Ritual Decay – Conquering Darkness
Here at DMU HQ, we see many potential topics for review. Some are terrible, and are sent to receive a public shaming via Sadistic Metal Reviews. Most are average, doing something somewhat competently but not in a unique fashion worthy of note; these we mention in passing or let languish in silence. The smallest group is that which does something uniquely and with room for potential future development. It is in this last group that we find Ritual Decay, with extracts from their upcoming demo Conquering Darkness.
The eponymous track is a winding, minimalist affair. The more thoroughly composed of the two tracks, it presents a slower form of death metal informed through the black metal tradition, though this track does not quite reach the same level of sinister malaise that this description might evoke.
Coming to the listener from a distance, the production sounds subterranean and contributes to the narrative by forming a bleak backdrop for minor tonal variation to paint color on. However, this is interrupted to an extent by the up-front placement of the drums and their prominent use within the song. The guitars’ motif endures throughout the entire track, undergoing modification as it progresses, but still retaining a common melodic and rhythmic base reinforced by drum patterns that provide forward motion. Where this track succeeds is in the way various riffs fit together to communicate commonality to the overall sensation, though still providing a definite direction in movement to a place related to the beginning, but identifiably unique.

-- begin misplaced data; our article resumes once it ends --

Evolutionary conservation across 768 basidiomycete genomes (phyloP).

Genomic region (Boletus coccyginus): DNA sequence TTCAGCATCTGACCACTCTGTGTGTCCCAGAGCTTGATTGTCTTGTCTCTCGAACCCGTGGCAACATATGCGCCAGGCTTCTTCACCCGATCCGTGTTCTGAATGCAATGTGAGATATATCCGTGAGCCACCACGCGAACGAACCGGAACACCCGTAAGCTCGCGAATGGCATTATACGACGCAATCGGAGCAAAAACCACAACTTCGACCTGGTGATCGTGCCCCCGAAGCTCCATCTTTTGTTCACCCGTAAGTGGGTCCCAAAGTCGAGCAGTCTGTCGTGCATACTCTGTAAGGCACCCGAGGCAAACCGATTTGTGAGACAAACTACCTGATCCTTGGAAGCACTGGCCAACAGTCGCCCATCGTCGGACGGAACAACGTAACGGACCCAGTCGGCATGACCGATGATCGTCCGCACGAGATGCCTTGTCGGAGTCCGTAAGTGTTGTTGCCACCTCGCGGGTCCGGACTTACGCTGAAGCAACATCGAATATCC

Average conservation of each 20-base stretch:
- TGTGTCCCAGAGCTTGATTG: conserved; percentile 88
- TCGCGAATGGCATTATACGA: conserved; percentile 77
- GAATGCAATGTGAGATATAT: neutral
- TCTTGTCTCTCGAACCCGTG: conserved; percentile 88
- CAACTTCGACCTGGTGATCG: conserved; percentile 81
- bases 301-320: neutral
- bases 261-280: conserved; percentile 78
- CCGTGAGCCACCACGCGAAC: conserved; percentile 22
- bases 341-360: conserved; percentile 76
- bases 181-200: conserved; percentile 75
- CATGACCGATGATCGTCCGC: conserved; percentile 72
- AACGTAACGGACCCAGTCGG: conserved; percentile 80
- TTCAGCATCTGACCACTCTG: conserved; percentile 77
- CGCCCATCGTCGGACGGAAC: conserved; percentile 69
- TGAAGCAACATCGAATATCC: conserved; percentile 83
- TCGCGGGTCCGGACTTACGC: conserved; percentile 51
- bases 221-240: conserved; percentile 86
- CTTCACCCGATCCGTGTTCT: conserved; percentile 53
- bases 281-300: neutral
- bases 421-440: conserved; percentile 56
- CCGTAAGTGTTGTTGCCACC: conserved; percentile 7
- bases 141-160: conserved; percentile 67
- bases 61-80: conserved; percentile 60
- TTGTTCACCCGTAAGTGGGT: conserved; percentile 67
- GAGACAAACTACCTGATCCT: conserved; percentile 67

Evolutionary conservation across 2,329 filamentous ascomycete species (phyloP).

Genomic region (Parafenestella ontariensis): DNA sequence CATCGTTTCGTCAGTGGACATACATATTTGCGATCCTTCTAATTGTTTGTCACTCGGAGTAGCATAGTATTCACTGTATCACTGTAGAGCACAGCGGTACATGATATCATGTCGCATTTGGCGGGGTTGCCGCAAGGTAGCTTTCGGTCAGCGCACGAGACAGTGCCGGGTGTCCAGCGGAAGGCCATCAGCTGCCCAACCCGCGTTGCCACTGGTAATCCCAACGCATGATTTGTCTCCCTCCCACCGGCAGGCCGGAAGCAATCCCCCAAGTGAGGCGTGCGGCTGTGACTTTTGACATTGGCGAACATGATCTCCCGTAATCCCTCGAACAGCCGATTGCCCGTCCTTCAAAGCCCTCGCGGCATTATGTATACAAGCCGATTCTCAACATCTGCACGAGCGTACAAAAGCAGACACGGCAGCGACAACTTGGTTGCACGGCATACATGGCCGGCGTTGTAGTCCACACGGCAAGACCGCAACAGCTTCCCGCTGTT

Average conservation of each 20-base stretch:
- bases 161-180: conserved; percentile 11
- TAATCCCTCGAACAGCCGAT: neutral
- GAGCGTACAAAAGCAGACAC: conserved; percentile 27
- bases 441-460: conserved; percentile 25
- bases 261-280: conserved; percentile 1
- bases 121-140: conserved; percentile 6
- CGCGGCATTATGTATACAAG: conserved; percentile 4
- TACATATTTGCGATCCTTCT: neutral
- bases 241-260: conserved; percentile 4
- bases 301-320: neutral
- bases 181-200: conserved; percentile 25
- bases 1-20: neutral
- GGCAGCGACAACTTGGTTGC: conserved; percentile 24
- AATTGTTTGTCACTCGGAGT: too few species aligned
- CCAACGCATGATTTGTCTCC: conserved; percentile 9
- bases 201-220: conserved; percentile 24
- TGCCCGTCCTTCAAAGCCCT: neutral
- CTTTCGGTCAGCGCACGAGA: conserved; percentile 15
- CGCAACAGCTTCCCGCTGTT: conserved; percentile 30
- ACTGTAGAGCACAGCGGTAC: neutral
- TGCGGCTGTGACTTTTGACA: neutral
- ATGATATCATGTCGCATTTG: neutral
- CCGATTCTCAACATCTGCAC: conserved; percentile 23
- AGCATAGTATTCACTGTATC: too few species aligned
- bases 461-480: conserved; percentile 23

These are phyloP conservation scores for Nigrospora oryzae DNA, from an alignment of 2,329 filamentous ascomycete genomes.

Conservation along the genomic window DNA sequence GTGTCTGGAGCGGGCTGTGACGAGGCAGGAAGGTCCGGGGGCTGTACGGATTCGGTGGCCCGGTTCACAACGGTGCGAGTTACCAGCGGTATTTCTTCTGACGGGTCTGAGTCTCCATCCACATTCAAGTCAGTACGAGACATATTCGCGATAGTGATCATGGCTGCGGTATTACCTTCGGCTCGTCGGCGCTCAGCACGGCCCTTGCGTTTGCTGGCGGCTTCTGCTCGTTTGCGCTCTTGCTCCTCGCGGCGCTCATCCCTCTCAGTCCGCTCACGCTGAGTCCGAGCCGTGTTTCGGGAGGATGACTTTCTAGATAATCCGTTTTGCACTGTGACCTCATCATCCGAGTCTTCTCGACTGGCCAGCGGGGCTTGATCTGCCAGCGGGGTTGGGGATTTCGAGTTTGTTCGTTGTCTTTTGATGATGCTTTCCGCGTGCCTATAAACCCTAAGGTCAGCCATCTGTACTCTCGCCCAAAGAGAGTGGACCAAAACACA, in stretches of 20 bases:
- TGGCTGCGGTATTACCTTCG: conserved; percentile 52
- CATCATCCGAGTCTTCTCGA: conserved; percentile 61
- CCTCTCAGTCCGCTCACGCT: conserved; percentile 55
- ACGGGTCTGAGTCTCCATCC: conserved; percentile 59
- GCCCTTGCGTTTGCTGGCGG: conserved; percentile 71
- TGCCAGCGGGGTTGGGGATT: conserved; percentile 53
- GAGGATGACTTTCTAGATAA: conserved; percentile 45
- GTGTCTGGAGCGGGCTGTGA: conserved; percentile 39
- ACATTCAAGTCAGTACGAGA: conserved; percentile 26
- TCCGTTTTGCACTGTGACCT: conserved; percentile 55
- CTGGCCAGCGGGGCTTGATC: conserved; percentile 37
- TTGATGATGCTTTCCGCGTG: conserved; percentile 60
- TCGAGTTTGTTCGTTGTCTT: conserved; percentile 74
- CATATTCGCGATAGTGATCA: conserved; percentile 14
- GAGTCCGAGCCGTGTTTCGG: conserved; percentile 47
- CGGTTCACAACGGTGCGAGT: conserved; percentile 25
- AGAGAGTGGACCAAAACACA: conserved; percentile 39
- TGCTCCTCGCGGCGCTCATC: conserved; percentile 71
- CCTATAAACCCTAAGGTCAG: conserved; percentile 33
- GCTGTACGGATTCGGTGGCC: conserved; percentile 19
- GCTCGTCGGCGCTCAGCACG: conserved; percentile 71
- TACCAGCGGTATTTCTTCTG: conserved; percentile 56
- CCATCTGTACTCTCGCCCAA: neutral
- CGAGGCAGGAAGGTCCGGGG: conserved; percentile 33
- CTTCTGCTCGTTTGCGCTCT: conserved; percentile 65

The second track is much shorter and also more forgettable. Having more in common with a punk influence than with death or black metal, particularly in the vocal rhythm and delivery; this is a direct forward assault that does not come close to instigating the sense of foreboding that the preceding track did. Riffs are competent enough, though not enough to induce a desire for repeat listening, seeming more a collection of riffs, than a full-fleshed song; though this may be part of the nature of a demo.
There is a core of talent present within this band; though at least in the two tracks presented so far, the band is suffering from stylistic confusion in how to best amalgamate its various influences. If the band has the opportunity to explore ideas in greater detail, it will be interesting to see how the music develops in the future; hopefully keeping what is done well and discarding the rest.